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    • Thu, Jul 10, 2014 - 09:09pm

      #3
      Trun87114

      Trun87114

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      Mike Maloney

    Never heard of Maloney until Chris's interview with him the other day.  But went to his site and watched, among other things, him compare the price of gold to the Schiller median home price index.  It made the choice of PMs over real estate an easy one right now.  You might direct your friend to that.

    • Thu, Jul 10, 2014 - 08:14pm

      #13
      Trun87114

      Trun87114

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      One more take…

    This is a great conversation.  I too am wrestling with the OPs question.  So far we have taken roughly 50% of our non-retirement savings and used it to mitigate future energy price increases by installing a geo-thermal ground source heat pump system and a 3.5 kW PV system. We've also used a bit of $ to put in a garden, chickens, and energy efficiency appliances and start accumulating some silver. 

    I've recently moved our retirement accounts from stock heavy funds to much more conservative vehicles but have decided not to incur the early withdrawal tax penalty.  So I feel like I'm sort of "middle ground" as the OP put it.

    my biggest struggle now is what to do with the rest of our non-IRA money.  After watching the accelerated crash course and some of Mike Maloney's stuff, I'm really tempted to convert it all into either PMs or preps.  What's holding me back is the fact that I retired from the military a few years ago and only work part-time these days.  I do now have multiple income streams but my total income is much lower.  I suppose it's not entirely logical but it makes me anxious to think that I would have no "fiat" banked away if/when we need it.

    • Thu, Jul 10, 2014 - 07:50pm

      #2
      Trun87114

      Trun87114

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      Congrats!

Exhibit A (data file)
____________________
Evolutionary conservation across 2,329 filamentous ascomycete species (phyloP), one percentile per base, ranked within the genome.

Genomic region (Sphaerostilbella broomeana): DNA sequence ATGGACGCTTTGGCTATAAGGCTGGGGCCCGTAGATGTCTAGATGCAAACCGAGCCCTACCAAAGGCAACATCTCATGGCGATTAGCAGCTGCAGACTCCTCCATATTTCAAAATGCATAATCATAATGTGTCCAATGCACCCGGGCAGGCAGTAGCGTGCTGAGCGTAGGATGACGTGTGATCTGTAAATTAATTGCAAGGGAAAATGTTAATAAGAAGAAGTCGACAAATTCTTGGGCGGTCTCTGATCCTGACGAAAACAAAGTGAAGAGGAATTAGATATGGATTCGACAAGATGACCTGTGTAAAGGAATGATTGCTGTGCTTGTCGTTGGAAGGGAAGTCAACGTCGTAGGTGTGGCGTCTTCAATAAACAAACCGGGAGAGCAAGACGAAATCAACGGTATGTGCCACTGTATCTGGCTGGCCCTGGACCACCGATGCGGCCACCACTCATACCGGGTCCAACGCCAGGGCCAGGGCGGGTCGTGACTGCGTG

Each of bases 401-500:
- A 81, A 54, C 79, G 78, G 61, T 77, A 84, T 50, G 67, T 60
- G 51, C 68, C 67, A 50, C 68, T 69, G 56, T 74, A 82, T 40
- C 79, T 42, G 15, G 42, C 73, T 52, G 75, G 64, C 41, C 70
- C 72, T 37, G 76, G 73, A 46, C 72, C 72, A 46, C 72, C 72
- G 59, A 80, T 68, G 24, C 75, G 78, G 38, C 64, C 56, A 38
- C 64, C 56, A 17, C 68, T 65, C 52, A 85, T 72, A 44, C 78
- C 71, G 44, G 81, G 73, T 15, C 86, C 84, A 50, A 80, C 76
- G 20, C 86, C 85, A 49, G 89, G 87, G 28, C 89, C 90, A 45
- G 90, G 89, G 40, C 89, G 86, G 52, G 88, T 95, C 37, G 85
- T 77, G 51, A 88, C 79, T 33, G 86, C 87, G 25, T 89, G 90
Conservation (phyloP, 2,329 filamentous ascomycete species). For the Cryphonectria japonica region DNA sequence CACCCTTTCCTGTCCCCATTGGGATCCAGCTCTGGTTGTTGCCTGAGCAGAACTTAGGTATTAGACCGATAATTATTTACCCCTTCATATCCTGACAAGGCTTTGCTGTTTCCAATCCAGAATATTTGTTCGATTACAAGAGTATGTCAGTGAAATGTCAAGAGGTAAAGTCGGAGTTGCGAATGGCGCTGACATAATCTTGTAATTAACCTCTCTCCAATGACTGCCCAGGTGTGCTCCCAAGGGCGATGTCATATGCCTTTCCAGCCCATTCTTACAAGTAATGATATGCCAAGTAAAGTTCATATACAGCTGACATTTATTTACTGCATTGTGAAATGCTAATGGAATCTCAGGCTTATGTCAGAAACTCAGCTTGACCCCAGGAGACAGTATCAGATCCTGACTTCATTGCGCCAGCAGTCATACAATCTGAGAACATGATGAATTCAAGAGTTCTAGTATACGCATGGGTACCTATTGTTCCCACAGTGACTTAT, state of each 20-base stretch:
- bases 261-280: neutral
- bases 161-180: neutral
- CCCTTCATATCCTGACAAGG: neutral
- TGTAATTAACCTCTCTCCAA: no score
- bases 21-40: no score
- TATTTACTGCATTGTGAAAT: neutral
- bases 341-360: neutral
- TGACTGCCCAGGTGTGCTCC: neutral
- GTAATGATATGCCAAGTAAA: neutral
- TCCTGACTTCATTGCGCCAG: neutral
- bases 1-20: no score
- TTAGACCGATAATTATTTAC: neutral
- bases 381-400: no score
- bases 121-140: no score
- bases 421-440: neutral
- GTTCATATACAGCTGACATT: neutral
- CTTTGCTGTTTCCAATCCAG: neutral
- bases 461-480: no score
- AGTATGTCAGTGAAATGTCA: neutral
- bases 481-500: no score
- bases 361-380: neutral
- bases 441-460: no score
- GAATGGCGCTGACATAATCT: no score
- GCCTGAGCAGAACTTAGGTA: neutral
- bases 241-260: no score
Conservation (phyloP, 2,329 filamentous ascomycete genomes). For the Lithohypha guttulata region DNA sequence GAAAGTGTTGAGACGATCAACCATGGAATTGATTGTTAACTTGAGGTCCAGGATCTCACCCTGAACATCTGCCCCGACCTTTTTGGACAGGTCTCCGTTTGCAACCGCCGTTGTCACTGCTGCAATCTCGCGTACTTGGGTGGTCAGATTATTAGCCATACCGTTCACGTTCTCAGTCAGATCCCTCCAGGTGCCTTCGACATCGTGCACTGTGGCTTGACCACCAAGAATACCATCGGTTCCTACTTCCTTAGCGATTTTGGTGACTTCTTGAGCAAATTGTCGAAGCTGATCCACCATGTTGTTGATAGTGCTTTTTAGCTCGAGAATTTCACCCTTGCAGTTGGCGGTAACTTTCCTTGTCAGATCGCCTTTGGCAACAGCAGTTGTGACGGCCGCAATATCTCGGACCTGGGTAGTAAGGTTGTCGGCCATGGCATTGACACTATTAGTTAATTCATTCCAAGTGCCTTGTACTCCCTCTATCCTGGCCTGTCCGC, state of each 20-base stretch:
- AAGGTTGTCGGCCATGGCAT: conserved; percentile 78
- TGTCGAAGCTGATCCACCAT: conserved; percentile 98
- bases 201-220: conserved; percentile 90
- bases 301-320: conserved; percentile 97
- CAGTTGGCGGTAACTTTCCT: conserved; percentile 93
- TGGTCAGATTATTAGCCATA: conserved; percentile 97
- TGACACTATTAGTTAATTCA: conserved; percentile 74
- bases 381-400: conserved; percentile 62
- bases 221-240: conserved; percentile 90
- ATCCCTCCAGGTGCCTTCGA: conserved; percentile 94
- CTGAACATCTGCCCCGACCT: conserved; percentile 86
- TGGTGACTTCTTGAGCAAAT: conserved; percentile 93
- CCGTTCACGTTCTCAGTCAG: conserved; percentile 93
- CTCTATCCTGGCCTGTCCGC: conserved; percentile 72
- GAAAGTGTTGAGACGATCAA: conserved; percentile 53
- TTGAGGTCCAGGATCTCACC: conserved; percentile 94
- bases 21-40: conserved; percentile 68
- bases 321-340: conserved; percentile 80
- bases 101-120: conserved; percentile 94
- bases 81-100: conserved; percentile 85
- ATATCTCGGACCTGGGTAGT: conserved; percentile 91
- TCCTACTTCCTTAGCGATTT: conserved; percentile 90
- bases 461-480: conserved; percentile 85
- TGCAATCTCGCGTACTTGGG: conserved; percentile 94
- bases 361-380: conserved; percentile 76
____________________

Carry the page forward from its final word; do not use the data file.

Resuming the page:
Congrats on taking the plunge!  We've been chicken owners for 2 years now and are definitely glad we made the move.  I predict you will be too.

    we have a variety of chickenbreeds but one of our reds and our orpington have both already raised chicks.  It's quite fun to watch that process.

    • Wed, Jun 25, 2014 - 02:30am

      #8
      Trun87114

      Trun87114

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      EZ pump

    Tapeguy, wow those are cheap, about  10% of the price of the Simple pump!  Thanks for providing another alternative. My fear, of course, is that the cheap price means a poor product.  It looks like you put one of these in nearly two years ago.  Would you mind sharing a little more of a review?

    what prompted the purchase and convinced you it was worth it?  How difficult was the installation?  And how has it performed?

    T.

     

     

    • Tue, Jun 24, 2014 - 04:22pm

      #5
      Trun87114

      Trun87114

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      Targets

    It is unfortunate but I believe things as PV panels (and some of the others mentioned) could make one a target if the SHTF.  Even in a less dramatic scenario, they could look pretty tempting to thieves.  Heck, guys have been stripping out and stealing copper piping for years now.  

    That said, I think the reward outweighs the risk.  If the SHTF would you prefer to be a potential target or would you prefer to be without water, food, power, etc.  As a previous poster mentioned, one can take steps to make oneself a hard target.

    FWIW, I've been very happy with the ROI on my PV system so far.  I should hit my payback point at about the 13 year mark.  And that is in the unlikely scenario in which electricity prices do not rise over the next decade.

    T

    • Mon, Jun 23, 2014 - 07:20pm

      #6
      Trun87114

      Trun87114

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      Pumps

    Thanks for the replies and the ideas.  I had considered a well bucket.  Lehmans has a nice one for $69.  Obviously the price is right.  I guess it's just a matter of how bad I think things might get.  

    If we suffer, most likely in my mind, an economic collapse that result occasional grid outages, then it's not a big deal, as my generator will take up those periods.  If we suffer hyperinflation that makes using energy to run my well pump super expensive, I'm covered by my grid-tied solar PV system.  

    It's the TEOTWAWKI situation where we'd be in trouble.  (Wouldn't we all?)   I do think such a scenario is very unlikely but certainly possible.  A well bucket would allow us to drink enough to stay alive but would not be practical, hauling water up 80-90' by hand to use for watering our garden and animals.  

    So I suppose it is a matter of just how much I'm willing to pay for "insurance."  Right now I'm leaning towards the well bucket.  I will look into the Flojak more, though, it seems to do what a Simple Pump will do, but at about half the price.

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